Trade Talk Blog: CODE: Can Chicago Tech Crack the Code?

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Last week, TT co-sponsored an event for the documentary “CODE: Debugging the Gender Gap” at 1871. The film focuses on the dearth of female and minority software engineers in America, exploring issues from childhood STEM education to startup culture.

This topic, while certainly not new in conversation, is something we are passionate about at Trading Technologies. We ran a blog series about women in technology spotlighting women at TT on Trade Talk last summer. I started this conversation not to point fingers or place blame, but to highlight what the demographic disparity has meant in our industry and to our teams over the years, as well as to focus on and celebrate some of the progress being made.

Given our interest in the subject matter, when we heard about the CODE documentary, we were excited to get involved and bring it to Chicago for the first time. I personally was grateful for the opportunity to be on a post-screening panel discussion with the director, Robin Hauser Reynolds, and other tech leaders from Silicon Valley Bank, Talution Group and Women Tech Founders. The discussion raised many interesting points both in terms of where the gender gap comes from and what we can do to address it.

What can we learn?

The panelists shared some great advice in response to the film and the audience’s questions. We all know that diversity improves our ROI, but it is about more than just our statistics. It has to come from the culture you create and how inviting that culture is. How does someone feel when they walk into a meeting and they’re the only woman in the room, or the only person of that ethnicity? Who is on your interviewing teams and panels? Who is showcased on your company’s website and on college campuses?

Being transparent as leaders is important. We have to be willing to admit when we do things that haven’t worked as well as we wanted them to. It’s important to create forums and be participatory. The feel and culture in the workplace is something we need to work on all the time and not be complacent about. Mentorships can be extremely helpful in this scenario, not only to help new employees adapt to the culture, but also in getting more experienced employees to invest in a welcoming environment.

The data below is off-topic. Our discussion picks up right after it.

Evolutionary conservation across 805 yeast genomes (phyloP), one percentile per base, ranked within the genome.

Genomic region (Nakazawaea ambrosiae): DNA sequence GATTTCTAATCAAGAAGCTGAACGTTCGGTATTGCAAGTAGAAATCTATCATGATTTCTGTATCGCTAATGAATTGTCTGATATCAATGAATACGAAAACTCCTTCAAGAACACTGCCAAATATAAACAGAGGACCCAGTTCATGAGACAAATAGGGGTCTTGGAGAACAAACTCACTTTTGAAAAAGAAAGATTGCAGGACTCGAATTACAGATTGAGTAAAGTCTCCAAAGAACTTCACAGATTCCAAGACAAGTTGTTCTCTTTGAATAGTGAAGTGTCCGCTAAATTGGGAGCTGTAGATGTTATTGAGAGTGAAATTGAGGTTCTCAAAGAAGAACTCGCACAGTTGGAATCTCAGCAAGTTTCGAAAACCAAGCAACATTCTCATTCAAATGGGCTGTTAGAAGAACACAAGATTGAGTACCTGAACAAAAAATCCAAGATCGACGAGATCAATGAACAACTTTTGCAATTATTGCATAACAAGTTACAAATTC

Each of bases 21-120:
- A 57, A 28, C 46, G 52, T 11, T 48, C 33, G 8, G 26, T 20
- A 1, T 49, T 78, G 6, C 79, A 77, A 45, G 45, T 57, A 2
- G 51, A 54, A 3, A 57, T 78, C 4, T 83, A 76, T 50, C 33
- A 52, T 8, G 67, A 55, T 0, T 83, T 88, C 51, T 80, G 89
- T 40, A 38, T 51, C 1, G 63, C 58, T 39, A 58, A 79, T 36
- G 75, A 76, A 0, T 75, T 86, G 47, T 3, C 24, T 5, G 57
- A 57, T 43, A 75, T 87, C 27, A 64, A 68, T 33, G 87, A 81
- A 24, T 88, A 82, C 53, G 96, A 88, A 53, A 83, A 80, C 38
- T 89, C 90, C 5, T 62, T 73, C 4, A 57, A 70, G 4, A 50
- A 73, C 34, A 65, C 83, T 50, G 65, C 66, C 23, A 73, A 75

The panel also hit on another common disparity—not only is there a gender gap in terms of employee numbers, but there’s a compensation gap as well. Men tend to be more confident in bringing up compensation, and women tend to be more hesitant. That applies both when applying for jobs and when asking for raises, and as a result, the compensation gap tends to be even further exaggerated as employees get further into their careers.

Of course, the gap doesn’t begin at the job application process, and that was one of the main points of the panel: This is an issue that first takes hold in childhood. Unsurprisingly, there is a stereotype that only men are “coders,” and that can easily dissuade young girls from even giving coding a chance. This is a case where Hollywood could actually help by showing more women in STEM leadership roles and inspiring girls to pursue that path.

Changes certainly need to be made in schools as well, which is difficult because academia moves at a snail’s pace compared to tech. But getting in at the ground level and making software learning accessible for everyone at a young age will help our entire workforce, not just female students.

So why does this matter?

As industry leaders and managers of business, we know that diversity is good for our bottom line. We have seen the effects of diverse teams in action whether it be diversity in gender, race, identity, skillset, personality or otherwise. Diversity produces out-of-the-box thinking, creative problem solving and thoughtful discussion. But diversity doesn’t just show up. It doesn’t flourish with conversations on panels or in meeting rooms. It, like any other movement, happens when we put it into practice. Through collective representation.

Technology has the ability to change this disparity faster than any other industry or domain. The pace of technology, should it embrace inclusive meritocracy, will move us all forward and quickly. As the technology umbrella continues to open, so will the opportunities for women and minorities. Maybe even quicker than we think. And even more optimistic is the next generation of tech thought leaders—the millennials—with their dependence on and fluency and with technology.

The possibilities and opportunities are endless. We just need to keep participating in the conversation and moving forward, challenging the status quo in our everyday hiring practices and processes, the development of our teams and the creation of programs and in inspiring the next generation of inquisitive minds that technology is the place to be. And we need to be clear in our goal for the industry: There can—and must—be an equal playing field.

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